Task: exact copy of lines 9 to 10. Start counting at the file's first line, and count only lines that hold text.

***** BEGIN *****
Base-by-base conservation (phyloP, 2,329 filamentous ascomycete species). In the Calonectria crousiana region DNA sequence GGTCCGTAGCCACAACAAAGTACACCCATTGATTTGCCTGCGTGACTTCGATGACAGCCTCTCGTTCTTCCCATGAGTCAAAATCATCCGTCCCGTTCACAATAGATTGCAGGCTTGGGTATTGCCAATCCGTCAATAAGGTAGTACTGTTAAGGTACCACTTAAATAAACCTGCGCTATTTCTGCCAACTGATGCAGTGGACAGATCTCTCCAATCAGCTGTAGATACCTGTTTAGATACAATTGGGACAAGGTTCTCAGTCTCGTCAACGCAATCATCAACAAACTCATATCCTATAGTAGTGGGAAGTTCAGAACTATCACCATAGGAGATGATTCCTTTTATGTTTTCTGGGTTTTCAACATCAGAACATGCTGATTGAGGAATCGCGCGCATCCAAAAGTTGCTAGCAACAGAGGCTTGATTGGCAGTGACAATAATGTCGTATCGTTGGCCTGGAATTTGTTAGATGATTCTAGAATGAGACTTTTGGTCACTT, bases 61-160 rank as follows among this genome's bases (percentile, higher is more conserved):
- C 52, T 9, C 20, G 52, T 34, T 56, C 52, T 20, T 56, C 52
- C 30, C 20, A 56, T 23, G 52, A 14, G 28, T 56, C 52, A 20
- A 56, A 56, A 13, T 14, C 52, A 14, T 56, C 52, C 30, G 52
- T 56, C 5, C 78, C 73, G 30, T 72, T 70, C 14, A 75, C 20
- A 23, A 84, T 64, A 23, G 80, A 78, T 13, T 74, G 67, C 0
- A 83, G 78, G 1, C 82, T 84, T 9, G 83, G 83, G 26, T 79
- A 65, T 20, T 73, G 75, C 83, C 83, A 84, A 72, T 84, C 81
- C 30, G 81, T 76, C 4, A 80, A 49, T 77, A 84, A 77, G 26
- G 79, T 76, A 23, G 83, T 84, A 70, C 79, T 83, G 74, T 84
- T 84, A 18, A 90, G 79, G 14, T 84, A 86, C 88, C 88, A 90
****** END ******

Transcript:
- C 30, G 81, T 76, C 4, A 80, A 49, T 77, A 84, A 77, G 26
- G 79, T 76, A 23, G 83, T 84, A 70, C 79, T 83, G 74, T 84